Cobalt Miles of Sky CD Review, Bluegrass Unlimited [June 2005 Issue]
For a band called True North, these folks certainly take the listener in many directions. While rooted in bluegrass, this Oregon sextet incorporates elements of folk, swing, blues, and rock on “Cobalt Miles Of Sky,” their debut recording. Four of the bandmembers contribute a large body of original material to their repertoire, eight of the CD’s fourteen tracks in all. Highlights include the somber “Roadside Cross” and harddriving bluegrass songs like “HeartShaped Rock.”
They're obviously not afraid to boldly navigate new territory insofar as their choice of covers is concerned. A temposhifting rendition of Led Zeppelin’s “Fool In The Rain” is surprisingly effective, as are renditions of songs by Rodney Crowell, Bobby Troup, and Bob Dylan. But it’s the thoughtful and moving version of Patty Griffin’s “Long Ride Home” that truly shows how emotionally effective the group can be.
Much of that is due to lead singer Kristen Grainger, who also wrote the lion’s share of True North’s material. With a voice reminiscent of a muted Bonnie Raitt, she skillfully explores the narrative terrain they cover. Guitarist/mandolinist Dan Wetzel takes over the lead vocal chores on a handful of tunes, with fiddler Jeff Shippy handling some on his own song, “Train Man.” Resonator guitarist Tim Darby, banjoist Matt Gray, and bassist Sam Samuels make all the stylistic shifts seamlessly, and the pickers get to stretch out on the album’s lone instrumental, “Redeye.”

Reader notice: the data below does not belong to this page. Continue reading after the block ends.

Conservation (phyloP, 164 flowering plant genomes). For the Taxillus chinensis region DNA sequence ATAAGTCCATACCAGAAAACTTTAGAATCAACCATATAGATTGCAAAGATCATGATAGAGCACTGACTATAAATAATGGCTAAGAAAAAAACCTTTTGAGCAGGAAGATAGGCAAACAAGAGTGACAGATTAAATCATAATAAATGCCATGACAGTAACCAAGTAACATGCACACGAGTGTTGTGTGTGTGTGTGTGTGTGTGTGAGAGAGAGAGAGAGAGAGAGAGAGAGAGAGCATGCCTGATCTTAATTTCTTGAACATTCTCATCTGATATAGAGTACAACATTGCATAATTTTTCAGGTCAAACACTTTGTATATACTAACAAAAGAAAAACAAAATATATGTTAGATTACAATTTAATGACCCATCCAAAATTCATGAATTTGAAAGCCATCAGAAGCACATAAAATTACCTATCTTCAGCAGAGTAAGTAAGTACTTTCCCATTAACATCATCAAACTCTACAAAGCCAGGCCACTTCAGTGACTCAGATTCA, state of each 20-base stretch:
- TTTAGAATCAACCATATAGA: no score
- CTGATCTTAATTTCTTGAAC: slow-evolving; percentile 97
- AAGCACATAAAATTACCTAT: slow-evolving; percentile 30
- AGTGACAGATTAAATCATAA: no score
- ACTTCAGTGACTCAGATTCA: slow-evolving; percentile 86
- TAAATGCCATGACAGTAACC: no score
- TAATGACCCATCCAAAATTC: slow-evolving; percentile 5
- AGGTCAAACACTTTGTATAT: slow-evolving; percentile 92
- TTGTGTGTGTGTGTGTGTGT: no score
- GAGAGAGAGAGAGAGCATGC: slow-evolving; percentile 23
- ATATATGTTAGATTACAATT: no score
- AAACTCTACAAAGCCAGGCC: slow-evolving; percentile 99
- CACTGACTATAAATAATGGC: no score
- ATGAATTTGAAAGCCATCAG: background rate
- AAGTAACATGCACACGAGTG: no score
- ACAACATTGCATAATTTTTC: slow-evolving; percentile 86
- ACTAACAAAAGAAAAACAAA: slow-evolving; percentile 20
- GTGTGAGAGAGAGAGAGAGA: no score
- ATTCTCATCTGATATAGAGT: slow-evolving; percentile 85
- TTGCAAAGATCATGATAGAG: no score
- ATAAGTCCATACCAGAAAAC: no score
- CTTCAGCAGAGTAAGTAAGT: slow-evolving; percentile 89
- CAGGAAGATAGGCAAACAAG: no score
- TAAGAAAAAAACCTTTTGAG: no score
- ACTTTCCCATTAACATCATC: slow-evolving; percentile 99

If you're a listener who’s willing to wander the farther reaches of the musical landscape, “Cobalt Miles Of Sky” gives evidence that True North is a very skilled and imaginative guide. (True North, www.truenorthbluegrass.com.) HK
Cobalt Miles of Sky CD Review, Vintage Guitar Magazine [April 15, 2005]
After you've been writing reviews for a couple of years, CDs just show up in your mailbox. To be perfectly candid, concurrent with Sturgeon’s law, 99% of them suck. But every once in awhile a disk rises like a phoenix, out of the sludge pile, resplendent. True North’s Cobalt Miles of Sky gets my big multi-colored bird award for this month.
Although they categorize themselves as a bluegrass band, True North are more of a folkgrass band, similar to Montana’s Kane’s River. Kristen Grainger’s lead vocals have a decidedly singer-songwriter lilt as opposed to a hardcore bluegrass twang. Grainger is joined by Tim Darby on dobro, Matt Gray on banjo, Jeff Shippy on fiddle and vocals, Sam Samuels on bass, and Dan Wetzel on mandolin, guitar and vocals. Their material includes tunes by Rodney Crowell, Jimmy Page, Randy Weeks, Patti Griffin, and Bob Dylan, along with eight originals. Not a single Bill Monroe tune or bluegrass standard among the cuts.
While their originals such as Grainger’s “Long Tearful Goodbye” and Wetzel’s “Fool Myself” display fine melodic sensibilities, their covers of Rodney Crowell’s “Shame on the Moon” and Bob Dylan’s “You're Gonna Make Me Lonesome When You Go” emphasize the band’s romantic approach to music. Instead of going for a hard-driving sound, True North are more laid back, similar to John Reischman’s Jaybirds.
Produced by Dan Wetzel and Dale Adkins, and engineered by Dale Adkins at Adams Ridge Studios, Cobalt Miles of Sky has a warm relaxed sonic palette that reinforces the music’s lyrical bent. While not as polished as the latest Alison Krauss studio release, the sound on Cobalt Miles of Sky still compares well with many acoustic albums from establised labels.